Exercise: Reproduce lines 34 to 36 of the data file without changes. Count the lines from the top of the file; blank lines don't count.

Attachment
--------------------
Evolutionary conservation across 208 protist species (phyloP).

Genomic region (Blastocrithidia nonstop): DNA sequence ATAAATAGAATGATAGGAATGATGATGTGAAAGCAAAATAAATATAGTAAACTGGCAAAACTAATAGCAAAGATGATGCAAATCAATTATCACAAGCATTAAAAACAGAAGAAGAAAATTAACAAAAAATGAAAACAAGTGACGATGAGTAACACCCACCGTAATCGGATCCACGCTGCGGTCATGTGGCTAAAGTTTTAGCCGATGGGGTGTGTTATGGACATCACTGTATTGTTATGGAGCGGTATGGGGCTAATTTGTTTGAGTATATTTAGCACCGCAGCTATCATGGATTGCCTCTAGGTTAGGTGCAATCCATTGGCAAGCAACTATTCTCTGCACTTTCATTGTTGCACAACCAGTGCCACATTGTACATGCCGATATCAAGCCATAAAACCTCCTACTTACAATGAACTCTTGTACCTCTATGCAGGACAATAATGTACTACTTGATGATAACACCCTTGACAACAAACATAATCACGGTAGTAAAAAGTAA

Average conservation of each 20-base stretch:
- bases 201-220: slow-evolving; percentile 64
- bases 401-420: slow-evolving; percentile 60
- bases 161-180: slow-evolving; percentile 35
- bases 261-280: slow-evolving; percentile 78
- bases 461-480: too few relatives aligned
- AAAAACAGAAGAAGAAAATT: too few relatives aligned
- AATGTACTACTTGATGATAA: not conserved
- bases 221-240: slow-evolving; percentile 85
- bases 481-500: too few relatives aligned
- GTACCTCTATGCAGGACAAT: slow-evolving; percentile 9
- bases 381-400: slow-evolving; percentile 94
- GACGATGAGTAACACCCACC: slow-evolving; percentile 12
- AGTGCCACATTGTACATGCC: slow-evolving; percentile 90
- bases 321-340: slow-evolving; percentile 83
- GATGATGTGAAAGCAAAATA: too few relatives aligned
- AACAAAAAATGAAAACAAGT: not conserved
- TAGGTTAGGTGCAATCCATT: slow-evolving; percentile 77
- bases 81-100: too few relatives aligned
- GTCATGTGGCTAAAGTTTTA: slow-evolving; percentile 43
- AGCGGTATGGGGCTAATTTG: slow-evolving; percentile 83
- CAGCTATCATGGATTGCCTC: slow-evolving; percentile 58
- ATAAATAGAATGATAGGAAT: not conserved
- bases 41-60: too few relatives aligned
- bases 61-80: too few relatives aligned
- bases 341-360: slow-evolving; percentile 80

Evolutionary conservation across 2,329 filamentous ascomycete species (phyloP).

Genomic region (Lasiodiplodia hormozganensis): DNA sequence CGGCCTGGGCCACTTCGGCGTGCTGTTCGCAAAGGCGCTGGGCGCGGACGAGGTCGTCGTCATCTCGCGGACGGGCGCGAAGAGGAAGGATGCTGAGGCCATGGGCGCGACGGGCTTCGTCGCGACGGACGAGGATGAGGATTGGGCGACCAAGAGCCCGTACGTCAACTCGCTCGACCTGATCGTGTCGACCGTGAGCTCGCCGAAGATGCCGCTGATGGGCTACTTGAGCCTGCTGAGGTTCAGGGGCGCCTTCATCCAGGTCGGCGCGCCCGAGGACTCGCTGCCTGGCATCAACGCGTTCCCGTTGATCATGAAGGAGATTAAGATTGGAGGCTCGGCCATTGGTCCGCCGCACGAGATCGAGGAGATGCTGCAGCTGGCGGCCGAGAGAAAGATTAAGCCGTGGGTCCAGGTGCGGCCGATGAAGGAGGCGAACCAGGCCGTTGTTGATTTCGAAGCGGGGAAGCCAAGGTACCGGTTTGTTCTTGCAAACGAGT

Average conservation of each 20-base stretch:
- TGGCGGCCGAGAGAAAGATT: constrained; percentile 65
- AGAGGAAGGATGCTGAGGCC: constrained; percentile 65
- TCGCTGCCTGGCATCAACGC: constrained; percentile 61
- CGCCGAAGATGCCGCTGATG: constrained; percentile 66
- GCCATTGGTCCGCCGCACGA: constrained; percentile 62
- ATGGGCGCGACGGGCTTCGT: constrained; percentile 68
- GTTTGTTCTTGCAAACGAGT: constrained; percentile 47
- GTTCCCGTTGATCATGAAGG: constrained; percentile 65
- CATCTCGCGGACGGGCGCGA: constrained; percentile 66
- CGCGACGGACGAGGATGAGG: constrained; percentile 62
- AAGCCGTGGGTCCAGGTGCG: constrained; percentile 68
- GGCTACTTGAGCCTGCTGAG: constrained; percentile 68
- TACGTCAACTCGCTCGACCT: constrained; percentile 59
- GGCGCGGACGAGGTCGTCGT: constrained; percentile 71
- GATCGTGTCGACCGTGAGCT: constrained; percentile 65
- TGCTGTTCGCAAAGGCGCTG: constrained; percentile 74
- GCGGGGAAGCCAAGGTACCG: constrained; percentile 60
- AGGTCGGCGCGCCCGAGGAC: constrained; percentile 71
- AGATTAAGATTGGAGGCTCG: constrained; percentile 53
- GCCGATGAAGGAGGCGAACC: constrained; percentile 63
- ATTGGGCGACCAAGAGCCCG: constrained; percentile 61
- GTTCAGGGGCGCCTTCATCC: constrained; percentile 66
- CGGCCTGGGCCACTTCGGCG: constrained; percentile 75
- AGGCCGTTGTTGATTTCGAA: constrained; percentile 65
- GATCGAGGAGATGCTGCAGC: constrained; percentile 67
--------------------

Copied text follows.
- TCGCTGCCTGGCATCAACGC: constrained; percentile 61
- CGCCGAAGATGCCGCTGATG: constrained; percentile 66
- GCCATTGGTCCGCCGCACGA: constrained; percentile 62